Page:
The results of the biopsy revealed an epidermal centered lymphocytic infiltrate with abnormal nuclear morphism noted. Immunohistochemistry demonstrated that lymphocytes were CD3+CD8+ T cell predominant, with down regulation of CD5. It was felt that the morphological and immunohistochemical findings would be in keeping with active lupus erythematosus, but in view of the down regulation of CD5 expression, it is not possible to exclude a CD8+ epidermotropic T-cell lymphoma. Subsequent PCR confirmed a Clonal T cell expansion which was fully consistent with the diagnosis of CD8 positive epidermotropic T cell lymphoma.

She was referred onwards to a specialist centre for assessment and ongoing management


This case highlights the complexities and the complications associated with SLE. In addition, the unusual initial presentation with autoimmune hepatitis, severe pancytopenia with subsequent complications and the ultimate development of a rare T cell malignancy.

Autoimmune Hepatitis (AIH) is a form of chronic active hepatitis which in its original description of the disease was referred to as lupoid hepatitis [1]. The link with SLE is controversial but has not been completely disproven. In one series of 30 patients with new biopsy proven AIH 23.3% also fulfilled ACR criteria for SLE [2]. Suggesting that there is in fact an overlap seen in these conditions. In patients with SLE however, deranged LFT‘s are seen in 30-60% of patients but the cause is most often due to medications [especially NSAIDs], viral infections and increasingly Non Alcoholic Steatohepatitis [NASH] [1].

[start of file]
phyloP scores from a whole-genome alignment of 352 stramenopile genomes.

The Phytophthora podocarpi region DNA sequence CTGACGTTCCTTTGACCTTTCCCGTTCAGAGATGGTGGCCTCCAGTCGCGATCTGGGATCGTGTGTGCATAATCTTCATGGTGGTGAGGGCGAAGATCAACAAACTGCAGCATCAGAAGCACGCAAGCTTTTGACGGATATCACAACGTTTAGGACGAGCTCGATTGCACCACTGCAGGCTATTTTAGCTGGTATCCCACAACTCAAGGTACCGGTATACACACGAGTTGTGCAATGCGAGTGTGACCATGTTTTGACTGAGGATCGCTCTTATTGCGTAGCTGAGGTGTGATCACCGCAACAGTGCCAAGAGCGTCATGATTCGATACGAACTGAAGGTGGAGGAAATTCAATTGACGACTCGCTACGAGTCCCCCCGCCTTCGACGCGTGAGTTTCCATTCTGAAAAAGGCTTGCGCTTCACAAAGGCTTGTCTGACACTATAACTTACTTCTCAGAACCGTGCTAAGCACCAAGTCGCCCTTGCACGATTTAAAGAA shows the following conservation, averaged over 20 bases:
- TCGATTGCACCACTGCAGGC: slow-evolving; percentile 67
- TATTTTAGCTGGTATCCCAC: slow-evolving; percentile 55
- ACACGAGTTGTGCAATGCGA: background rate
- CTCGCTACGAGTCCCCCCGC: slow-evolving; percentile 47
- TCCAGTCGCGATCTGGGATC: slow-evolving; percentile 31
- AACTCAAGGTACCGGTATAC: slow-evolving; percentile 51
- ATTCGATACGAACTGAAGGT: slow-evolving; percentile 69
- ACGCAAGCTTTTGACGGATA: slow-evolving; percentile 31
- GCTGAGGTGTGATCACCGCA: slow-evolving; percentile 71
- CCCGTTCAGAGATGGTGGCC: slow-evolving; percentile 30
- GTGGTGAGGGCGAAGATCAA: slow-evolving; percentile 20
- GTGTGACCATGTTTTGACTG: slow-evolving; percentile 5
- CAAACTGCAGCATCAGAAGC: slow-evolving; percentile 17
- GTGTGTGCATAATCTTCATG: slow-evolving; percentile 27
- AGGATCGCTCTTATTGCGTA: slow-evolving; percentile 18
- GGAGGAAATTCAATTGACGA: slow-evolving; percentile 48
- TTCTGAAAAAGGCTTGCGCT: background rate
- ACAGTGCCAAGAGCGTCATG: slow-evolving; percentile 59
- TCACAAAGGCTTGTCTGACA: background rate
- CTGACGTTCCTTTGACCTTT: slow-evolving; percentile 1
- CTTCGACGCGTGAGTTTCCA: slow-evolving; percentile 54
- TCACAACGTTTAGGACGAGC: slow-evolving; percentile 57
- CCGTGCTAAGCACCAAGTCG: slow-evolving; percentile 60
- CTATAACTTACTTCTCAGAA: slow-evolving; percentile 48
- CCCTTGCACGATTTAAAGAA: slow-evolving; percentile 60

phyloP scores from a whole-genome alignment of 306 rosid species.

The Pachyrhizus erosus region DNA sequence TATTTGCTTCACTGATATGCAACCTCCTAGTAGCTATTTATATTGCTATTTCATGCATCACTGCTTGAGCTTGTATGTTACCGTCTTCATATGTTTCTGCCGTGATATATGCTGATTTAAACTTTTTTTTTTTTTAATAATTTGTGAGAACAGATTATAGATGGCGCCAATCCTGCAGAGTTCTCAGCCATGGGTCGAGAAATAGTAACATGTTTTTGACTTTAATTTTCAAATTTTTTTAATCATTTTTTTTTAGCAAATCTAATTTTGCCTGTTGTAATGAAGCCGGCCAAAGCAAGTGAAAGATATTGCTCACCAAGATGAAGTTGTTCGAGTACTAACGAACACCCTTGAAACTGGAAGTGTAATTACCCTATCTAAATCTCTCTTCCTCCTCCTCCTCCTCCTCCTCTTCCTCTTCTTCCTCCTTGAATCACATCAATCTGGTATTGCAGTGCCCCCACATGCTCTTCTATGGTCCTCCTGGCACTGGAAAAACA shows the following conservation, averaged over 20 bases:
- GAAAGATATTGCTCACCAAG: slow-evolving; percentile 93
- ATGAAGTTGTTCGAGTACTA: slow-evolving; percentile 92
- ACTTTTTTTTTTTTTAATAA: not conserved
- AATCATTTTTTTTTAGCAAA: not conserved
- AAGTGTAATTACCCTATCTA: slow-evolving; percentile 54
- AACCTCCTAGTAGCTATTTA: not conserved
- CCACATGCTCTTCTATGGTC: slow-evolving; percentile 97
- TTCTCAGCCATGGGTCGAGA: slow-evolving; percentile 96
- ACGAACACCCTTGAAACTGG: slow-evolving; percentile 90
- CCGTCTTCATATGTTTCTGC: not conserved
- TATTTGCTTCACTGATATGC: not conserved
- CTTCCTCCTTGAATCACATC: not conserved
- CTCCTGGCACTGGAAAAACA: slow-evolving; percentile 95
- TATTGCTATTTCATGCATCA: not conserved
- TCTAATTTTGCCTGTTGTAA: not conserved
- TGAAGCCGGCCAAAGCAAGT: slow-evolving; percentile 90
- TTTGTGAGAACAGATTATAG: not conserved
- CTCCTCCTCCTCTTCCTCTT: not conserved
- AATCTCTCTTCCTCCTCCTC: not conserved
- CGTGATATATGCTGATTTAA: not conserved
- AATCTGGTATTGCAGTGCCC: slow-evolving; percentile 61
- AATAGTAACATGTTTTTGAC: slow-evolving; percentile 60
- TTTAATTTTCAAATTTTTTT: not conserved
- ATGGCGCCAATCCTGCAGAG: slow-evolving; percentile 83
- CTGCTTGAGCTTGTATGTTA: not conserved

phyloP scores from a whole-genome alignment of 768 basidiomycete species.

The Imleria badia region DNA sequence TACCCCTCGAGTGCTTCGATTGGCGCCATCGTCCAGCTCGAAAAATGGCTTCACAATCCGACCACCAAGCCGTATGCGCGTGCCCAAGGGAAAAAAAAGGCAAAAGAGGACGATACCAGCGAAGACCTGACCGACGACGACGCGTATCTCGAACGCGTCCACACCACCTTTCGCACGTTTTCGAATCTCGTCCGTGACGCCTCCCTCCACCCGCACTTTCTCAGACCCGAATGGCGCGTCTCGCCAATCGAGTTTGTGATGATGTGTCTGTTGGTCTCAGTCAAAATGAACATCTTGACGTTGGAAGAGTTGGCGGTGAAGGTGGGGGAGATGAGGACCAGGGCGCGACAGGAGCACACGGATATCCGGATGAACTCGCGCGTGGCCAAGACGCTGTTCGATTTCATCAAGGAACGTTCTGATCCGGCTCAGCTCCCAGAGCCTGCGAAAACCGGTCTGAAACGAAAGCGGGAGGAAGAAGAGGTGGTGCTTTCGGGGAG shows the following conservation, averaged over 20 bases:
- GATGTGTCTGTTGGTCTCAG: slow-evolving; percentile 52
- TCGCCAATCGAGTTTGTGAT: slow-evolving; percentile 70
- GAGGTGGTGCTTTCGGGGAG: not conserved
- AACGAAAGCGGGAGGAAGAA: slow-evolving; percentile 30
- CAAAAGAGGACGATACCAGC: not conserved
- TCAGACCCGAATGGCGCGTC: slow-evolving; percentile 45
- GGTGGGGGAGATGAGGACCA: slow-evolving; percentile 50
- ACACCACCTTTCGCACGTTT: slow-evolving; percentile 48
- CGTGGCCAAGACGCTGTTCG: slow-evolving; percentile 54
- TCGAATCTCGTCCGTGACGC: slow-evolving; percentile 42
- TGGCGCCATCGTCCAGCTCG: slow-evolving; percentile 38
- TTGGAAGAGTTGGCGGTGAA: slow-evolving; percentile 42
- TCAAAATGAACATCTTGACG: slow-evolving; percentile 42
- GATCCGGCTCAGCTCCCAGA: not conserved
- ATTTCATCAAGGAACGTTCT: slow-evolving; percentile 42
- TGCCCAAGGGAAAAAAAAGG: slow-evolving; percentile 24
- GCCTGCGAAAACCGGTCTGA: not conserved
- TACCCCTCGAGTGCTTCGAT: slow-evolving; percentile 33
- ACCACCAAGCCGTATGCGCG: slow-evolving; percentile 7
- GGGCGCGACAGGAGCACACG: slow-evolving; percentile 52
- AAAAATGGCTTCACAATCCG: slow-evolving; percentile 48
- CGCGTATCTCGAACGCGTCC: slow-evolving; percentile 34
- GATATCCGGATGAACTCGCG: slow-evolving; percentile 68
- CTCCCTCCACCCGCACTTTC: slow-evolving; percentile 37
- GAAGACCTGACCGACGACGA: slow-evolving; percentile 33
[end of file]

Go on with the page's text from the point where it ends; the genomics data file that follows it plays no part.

The prevalence of thrombocytopenia in SLE varies and has been reported in the literature from 7- 59.3% [3,4]. The cause is variable and broadly can be attributed to the disease itself, another concurrent disease or iatrogenic. There are three mechanisms; impaired production in the bone marrow, sequestration in the spleen and accelerated peripheral destruction, with the latter the most common [3]. Cutaneous lymphomas are rare with an estimated annual incidence of 1:100000 [5]. They are often a diagnostic challenge as they have a broad clinical presentation and management approach. Cutaneous T cells Lymphomas (CTCL) are much more common than B cell and represent approximately 75% of all primary cutaneous lymphomas [6]. Treatment for CTCL depends on the type and stage of the disease [6].

It is known that the rates of haematological malignancy are slightly higher in patients with SLE [7,8] but this is mostly an increased risk of Non-hodgkins Lymphoma and lung cancer in smokers.

Our case report highlights the complexities in the management of SLE a chronic autoimmune rheumatic disease with significant multisystem involvement. She experienced rare associations with her autoimmune hepatitis and also development of a T cell malignancy.


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Citation:Hennessey A, Wincup CJ and Isenberg DA. Case Presentation of a Patient with Systemic Lupus Erythematous, A Tour through the More Unusual Presentations. Austin Arthritis. 2017; 2(1): 1014.